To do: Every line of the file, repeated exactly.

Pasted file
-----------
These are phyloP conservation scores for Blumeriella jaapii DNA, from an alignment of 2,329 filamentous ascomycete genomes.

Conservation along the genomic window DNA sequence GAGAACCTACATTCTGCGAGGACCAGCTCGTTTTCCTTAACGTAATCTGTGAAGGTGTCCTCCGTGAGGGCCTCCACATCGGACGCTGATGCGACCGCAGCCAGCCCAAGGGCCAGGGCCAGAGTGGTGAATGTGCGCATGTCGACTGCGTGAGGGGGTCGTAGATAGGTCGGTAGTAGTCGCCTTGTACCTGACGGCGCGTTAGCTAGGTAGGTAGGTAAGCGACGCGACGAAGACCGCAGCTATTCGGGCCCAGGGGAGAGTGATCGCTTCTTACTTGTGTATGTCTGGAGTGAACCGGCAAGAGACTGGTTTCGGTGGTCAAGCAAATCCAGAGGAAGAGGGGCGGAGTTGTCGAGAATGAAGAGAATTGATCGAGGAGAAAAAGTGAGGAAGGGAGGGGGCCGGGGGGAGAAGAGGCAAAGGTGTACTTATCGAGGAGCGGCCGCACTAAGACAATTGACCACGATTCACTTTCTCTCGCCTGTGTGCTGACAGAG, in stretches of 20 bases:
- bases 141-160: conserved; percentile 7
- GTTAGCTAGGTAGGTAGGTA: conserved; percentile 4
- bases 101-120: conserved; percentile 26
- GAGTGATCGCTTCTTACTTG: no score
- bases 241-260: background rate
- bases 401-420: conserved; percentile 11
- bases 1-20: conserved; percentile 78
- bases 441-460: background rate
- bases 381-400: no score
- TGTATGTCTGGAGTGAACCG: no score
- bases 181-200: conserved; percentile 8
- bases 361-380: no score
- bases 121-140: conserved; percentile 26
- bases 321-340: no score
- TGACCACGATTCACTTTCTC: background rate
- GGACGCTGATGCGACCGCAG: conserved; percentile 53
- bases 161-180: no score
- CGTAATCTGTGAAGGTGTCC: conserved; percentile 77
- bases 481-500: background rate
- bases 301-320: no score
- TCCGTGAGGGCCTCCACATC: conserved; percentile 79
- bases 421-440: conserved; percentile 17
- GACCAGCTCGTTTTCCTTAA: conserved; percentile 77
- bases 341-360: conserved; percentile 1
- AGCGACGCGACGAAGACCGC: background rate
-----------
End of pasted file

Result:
These are phyloP conservation scores for Blumeriella jaapii DNA, from an alignment of 2,329 filamentous ascomycete genomes.

Conservation along the genomic window DNA sequence GAGAACCTACATTCTGCGAGGACCAGCTCGTTTTCCTTAACGTAATCTGTGAAGGTGTCCTCCGTGAGGGCCTCCACATCGGACGCTGATGCGACCGCAGCCAGCCCAAGGGCCAGGGCCAGAGTGGTGAATGTGCGCATGTCGACTGCGTGAGGGGGTCGTAGATAGGTCGGTAGTAGTCGCCTTGTACCTGACGGCGCGTTAGCTAGGTAGGTAGGTAAGCGACGCGACGAAGACCGCAGCTATTCGGGCCCAGGGGAGAGTGATCGCTTCTTACTTGTGTATGTCTGGAGTGAACCGGCAAGAGACTGGTTTCGGTGGTCAAGCAAATCCAGAGGAAGAGGGGCGGAGTTGTCGAGAATGAAGAGAATTGATCGAGGAGAAAAAGTGAGGAAGGGAGGGGGCCGGGGGGAGAAGAGGCAAAGGTGTACTTATCGAGGAGCGGCCGCACTAAGACAATTGACCACGATTCACTTTCTCTCGCCTGTGTGCTGACAGAG, in stretches of 20 bases:
- bases 141-160: conserved; percentile 7
- GTTAGCTAGGTAGGTAGGTA: conserved; percentile 4
- bases 101-120: conserved; percentile 26
- GAGTGATCGCTTCTTACTTG: no score
- bases 241-260: background rate
- bases 401-420: conserved; percentile 11
- bases 1-20: conserved; percentile 78
- bases 441-460: background rate
- bases 381-400: no score
- TGTATGTCTGGAGTGAACCG: no score
- bases 181-200: conserved; percentile 8
- bases 361-380: no score
- bases 121-140: conserved; percentile 26
- bases 321-340: no score
- TGACCACGATTCACTTTCTC: background rate
- GGACGCTGATGCGACCGCAG: conserved; percentile 53
- bases 161-180: no score
- CGTAATCTGTGAAGGTGTCC: conserved; percentile 77
- bases 481-500: background rate
- bases 301-320: no score
- TCCGTGAGGGCCTCCACATC: conserved; percentile 79
- bases 421-440: conserved; percentile 17
- GACCAGCTCGTTTTCCTTAA: conserved; percentile 77
- bases 341-360: conserved; percentile 1
- AGCGACGCGACGAAGACCGC: background rate